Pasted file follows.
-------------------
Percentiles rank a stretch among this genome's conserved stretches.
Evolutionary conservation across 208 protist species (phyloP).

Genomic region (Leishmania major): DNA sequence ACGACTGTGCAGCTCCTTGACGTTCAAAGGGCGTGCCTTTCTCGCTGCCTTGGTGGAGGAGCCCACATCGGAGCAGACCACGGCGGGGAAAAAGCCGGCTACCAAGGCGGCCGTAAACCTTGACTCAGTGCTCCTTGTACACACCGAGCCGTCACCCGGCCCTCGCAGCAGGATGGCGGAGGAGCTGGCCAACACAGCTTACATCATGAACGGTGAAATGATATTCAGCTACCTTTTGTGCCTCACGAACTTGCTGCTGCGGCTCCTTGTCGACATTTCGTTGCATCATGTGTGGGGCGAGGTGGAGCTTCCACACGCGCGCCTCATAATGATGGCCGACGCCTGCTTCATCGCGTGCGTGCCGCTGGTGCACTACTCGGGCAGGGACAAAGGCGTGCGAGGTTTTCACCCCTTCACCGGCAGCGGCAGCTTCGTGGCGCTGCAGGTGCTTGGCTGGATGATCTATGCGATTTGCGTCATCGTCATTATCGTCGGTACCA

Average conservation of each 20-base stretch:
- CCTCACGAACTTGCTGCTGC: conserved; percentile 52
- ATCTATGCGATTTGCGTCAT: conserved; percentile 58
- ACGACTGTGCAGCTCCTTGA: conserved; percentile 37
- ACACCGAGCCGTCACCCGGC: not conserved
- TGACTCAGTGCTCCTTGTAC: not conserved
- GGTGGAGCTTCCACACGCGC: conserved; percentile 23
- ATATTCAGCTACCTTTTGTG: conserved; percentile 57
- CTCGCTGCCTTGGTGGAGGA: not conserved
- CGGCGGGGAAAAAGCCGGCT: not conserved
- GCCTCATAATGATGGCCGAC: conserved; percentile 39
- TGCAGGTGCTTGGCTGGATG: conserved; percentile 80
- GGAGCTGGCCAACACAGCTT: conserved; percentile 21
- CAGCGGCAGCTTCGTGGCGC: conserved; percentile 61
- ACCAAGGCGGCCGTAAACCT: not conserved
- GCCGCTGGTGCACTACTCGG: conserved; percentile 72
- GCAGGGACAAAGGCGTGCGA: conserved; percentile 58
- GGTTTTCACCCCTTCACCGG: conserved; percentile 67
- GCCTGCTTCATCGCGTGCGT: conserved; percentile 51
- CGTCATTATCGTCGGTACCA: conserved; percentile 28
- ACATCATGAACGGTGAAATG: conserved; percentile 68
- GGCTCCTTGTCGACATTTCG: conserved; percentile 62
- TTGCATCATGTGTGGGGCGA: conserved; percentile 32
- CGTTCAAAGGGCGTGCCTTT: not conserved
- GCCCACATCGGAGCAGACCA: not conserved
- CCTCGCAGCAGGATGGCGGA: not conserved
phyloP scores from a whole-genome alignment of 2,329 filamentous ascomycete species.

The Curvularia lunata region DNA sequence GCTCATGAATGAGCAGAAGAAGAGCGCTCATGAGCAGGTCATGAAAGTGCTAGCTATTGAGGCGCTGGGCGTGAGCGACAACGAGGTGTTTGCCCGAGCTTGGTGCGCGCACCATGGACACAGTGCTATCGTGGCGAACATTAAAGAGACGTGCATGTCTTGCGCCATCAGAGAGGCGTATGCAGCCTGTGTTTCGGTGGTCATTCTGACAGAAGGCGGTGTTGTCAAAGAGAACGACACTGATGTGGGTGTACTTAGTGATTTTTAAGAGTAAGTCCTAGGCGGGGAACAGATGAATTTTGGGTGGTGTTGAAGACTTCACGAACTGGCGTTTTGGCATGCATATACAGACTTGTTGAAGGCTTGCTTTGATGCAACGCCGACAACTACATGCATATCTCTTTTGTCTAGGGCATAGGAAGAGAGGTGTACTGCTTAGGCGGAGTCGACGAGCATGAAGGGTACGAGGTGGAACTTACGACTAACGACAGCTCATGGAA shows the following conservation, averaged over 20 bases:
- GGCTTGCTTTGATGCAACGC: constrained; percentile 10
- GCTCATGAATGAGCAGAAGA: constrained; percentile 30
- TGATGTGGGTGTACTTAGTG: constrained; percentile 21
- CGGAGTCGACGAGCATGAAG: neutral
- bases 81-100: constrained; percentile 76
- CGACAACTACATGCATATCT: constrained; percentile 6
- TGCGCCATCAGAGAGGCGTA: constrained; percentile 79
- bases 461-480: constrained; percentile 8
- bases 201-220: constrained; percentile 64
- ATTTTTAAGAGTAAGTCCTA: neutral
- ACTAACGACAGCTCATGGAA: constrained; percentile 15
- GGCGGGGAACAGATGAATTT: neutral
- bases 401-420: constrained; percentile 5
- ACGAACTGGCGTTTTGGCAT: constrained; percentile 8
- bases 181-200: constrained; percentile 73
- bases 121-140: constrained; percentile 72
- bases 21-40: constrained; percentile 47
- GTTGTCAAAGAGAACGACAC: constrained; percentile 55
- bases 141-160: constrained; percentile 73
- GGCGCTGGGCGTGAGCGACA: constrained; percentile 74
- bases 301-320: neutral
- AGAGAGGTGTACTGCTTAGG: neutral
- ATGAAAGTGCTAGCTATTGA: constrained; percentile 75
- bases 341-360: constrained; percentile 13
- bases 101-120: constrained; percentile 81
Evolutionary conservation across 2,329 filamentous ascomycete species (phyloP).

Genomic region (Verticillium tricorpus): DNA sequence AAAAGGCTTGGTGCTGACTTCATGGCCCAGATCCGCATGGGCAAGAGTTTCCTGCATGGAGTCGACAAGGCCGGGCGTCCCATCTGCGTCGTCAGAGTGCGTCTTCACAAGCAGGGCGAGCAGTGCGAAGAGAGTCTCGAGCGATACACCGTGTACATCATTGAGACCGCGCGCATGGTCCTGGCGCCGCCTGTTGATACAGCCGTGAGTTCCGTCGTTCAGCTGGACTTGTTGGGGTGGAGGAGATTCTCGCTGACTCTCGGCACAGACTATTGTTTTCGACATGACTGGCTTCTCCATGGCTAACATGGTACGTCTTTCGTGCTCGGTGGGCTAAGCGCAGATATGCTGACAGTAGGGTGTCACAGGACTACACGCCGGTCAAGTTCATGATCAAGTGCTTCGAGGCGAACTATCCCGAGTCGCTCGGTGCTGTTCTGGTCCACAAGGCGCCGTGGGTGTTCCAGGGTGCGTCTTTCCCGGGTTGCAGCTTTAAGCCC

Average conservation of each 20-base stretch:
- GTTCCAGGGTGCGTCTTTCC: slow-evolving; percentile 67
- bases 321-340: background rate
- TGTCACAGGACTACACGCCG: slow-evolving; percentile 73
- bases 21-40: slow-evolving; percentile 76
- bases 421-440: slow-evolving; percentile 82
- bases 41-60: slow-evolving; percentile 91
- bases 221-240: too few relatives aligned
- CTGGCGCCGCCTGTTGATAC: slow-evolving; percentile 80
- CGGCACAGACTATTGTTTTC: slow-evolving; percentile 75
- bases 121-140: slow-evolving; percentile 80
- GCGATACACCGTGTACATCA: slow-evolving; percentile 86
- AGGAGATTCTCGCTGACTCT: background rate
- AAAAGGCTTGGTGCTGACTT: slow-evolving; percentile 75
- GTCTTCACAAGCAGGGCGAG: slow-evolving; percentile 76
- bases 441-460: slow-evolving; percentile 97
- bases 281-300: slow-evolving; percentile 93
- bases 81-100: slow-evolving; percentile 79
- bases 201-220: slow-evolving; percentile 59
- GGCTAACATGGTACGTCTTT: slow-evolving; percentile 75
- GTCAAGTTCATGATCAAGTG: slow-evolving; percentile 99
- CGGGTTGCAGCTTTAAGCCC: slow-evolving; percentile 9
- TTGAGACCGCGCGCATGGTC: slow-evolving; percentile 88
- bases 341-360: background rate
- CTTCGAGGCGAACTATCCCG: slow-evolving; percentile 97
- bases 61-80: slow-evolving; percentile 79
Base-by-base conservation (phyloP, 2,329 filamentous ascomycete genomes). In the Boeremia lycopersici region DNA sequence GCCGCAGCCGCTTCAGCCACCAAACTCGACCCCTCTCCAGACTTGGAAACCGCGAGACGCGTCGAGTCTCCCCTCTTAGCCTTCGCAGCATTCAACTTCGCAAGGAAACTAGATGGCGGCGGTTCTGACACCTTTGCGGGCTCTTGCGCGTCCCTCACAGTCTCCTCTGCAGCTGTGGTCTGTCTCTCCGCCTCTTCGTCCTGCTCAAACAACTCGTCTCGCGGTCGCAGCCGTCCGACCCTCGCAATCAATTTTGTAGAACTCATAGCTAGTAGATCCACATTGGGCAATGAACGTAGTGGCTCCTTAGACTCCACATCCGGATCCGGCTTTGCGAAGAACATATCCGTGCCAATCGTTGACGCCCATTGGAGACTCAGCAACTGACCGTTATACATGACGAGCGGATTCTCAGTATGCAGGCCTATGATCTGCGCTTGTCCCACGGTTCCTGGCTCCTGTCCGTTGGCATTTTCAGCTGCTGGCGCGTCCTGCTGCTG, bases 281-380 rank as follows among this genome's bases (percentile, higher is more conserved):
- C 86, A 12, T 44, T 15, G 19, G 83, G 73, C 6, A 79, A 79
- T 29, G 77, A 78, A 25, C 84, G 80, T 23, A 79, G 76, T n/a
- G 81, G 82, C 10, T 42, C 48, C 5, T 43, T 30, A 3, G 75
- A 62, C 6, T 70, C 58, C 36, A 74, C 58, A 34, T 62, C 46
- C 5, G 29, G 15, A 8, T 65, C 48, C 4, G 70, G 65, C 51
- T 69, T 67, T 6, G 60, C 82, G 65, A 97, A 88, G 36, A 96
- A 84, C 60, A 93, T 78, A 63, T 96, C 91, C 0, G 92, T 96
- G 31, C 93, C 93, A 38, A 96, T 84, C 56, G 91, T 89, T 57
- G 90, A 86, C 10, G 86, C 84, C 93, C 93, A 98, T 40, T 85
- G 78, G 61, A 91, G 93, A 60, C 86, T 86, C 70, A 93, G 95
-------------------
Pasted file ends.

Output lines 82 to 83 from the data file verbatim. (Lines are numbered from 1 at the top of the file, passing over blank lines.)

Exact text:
- bases 341-360: background rate
- CTTCGAGGCGAACTATCCCG: slow-evolving; percentile 97